08/11/2006 12:00AM

Proctor barn back in thick of it


ARLINGTON HEIGHTS, Ill. - People used to tease trainer Tom Proctor about selling his soul to the devil. After Proctor won the 1994 Breeders' Cup Distaff with the improbable longshot One Dreamer, his stable did not flourish to the extent he had hoped for, giving friends a chance to claim good-naturedly that he was still paying a stiff price for his proverbial 15 minutes of fame.

These days, however, things are looking up for Proctor. Besides training for Glen Hill Farm, the successful owner-breeder operation that produced One Dreamer and many other standouts, he has picked a handful of new clients, most notably the Cleveland-area's Elisabeth Alexander.

Proctor said he has "six or seven" horses in training for Alexander, for whom he began training nearly a year ago. One of those horses is Cryptoquip, who romped to an apparent victory in the July 22 Queen City Oaks at River Downs, only to be stripped of her win after the race was declared no contest because of a gate malfunction.

"They're running that race again Sunday at River, but we're not in because we don't agree with how the whole situation was handled," said Proctor, whose stable is split between Arlington and his primary base, Churchill Downs. "We believe the horses whose gates didn't open just should have been declared non-starters, and the race let stand as it was."

Proctor said Cryptoquip will run instead next weekend in the $100,000 Arlington Oaks, a 1 1/8-mile race for which nominations were expected to be released late Friday.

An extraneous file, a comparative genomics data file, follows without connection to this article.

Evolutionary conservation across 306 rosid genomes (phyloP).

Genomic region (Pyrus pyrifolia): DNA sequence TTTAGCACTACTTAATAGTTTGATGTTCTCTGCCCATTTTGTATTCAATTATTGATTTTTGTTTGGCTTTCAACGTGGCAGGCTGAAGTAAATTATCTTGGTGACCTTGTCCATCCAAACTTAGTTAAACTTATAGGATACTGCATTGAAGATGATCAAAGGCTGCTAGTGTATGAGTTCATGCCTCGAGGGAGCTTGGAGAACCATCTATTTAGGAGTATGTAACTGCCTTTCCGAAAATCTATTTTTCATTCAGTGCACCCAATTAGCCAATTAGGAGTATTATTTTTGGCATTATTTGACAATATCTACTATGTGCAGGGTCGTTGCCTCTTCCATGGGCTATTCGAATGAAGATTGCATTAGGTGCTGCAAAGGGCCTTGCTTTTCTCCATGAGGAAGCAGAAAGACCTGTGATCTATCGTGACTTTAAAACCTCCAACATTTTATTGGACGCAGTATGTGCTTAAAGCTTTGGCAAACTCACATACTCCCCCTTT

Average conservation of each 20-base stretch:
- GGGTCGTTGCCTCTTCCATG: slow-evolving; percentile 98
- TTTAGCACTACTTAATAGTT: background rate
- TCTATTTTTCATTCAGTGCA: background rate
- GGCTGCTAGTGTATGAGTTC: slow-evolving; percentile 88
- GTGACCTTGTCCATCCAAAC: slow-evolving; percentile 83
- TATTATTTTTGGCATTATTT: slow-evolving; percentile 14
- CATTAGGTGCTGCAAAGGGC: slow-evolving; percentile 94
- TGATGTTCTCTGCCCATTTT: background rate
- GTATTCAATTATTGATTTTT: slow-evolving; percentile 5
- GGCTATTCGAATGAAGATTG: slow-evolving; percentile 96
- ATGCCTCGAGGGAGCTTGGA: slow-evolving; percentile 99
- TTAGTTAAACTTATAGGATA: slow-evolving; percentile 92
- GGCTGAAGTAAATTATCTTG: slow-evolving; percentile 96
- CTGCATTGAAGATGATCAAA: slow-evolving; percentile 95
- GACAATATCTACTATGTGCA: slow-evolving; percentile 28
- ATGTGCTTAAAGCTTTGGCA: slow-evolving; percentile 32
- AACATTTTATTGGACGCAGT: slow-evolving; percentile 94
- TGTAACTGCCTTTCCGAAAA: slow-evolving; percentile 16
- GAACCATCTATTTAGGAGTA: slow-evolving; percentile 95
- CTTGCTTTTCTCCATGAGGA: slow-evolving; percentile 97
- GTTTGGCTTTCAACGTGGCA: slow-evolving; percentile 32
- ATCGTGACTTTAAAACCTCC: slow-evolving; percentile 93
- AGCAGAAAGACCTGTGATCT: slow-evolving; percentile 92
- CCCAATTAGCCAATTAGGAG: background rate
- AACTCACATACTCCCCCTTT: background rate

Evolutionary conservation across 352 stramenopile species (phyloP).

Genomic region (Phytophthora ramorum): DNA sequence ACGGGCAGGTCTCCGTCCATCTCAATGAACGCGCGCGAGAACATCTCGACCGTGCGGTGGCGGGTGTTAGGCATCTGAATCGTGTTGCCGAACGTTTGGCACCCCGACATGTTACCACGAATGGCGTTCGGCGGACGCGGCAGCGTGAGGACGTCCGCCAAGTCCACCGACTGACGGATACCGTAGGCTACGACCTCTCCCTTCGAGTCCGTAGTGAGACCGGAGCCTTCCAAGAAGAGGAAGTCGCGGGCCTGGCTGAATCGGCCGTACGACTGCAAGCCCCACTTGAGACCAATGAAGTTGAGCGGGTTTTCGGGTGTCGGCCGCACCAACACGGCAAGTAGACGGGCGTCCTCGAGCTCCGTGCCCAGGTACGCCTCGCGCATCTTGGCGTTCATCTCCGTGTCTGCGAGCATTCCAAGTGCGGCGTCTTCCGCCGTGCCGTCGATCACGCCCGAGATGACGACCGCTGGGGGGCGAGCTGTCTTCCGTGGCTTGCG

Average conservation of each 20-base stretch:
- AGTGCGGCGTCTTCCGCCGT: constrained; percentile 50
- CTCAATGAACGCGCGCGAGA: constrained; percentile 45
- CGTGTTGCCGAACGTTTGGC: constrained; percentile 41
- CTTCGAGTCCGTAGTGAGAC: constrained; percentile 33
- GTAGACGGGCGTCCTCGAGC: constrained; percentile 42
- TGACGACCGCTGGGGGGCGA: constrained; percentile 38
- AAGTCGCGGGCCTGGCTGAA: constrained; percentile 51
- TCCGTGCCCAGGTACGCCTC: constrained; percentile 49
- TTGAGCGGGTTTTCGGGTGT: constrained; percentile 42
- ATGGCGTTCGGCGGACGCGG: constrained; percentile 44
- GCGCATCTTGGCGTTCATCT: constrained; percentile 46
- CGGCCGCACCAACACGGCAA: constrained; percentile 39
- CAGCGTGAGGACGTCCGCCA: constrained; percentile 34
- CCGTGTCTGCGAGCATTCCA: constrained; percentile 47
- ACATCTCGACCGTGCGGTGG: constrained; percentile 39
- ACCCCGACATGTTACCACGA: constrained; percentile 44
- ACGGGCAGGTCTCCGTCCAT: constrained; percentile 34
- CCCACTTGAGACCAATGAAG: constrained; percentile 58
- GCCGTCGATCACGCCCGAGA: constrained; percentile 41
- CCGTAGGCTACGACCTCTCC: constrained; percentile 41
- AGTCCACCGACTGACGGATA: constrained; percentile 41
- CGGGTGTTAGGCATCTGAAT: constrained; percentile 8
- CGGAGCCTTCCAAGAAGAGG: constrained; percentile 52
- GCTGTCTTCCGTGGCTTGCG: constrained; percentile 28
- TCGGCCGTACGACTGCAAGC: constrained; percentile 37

Another top runner Proctor has for Alexander is Bridge Game, a Giant's Causeway filly who looked good in winning a maiden special weight turf route Thursday at Arlington Park. And then there is Therecomesatiger, whom Proctor trains for owner-breeder Charles Patoon. Therecomesatiger showed uncommon grit in winning the Aug. 5 Sea O'Erin at Arlington by a head. Therecomesatiger earned his second straight triple-digit Beyer Speed Figure, a 101, in the Sea O'Erin.

"We're thinking about trying him next in that Canada race in mid-September," said Proctor, referring to the Grade 1, $1 million Woodbine Mile on Sept. 17. "That'd be like his Breeders' Cup. But probably the more realistic option is the Red Bank at Monmouth," a Grade 3, $150,000 race on Sept. 2.

Proctor has been a mainstay of Midwest circuits for the past 15 years or so after moving away from his longtime base in Southern California, where his late father, Willard, was a training legend. Last year, Proctor enjoyed his best year since 1994 when his stable earned more than $1.6 million. This year, the stable is on pace to match or exceed that total.

Fifteen Rounds back from break

Fifteen Rounds worked for the second time since running third as the 1-5 favorite July 15, breezing five furlongs Friday in a minute over a fast Arlington strip.

Fifteen Rounds, a 6-year-old gelding who has won 14 races and $425,420 in 27 starts, actually was shipped out of Arlington "for about a week" after the loss, said trainer Christine Janks.

"He went to our little farm in Barrington to just lounge around and take some of the stress off," said Janks. "He seems to have come back really well, like the time off was good for him."

Janks said Fifteen Rounds will make his next start in the $150,000 Arlington BC Sprint on Aug. 26, a race he won last year.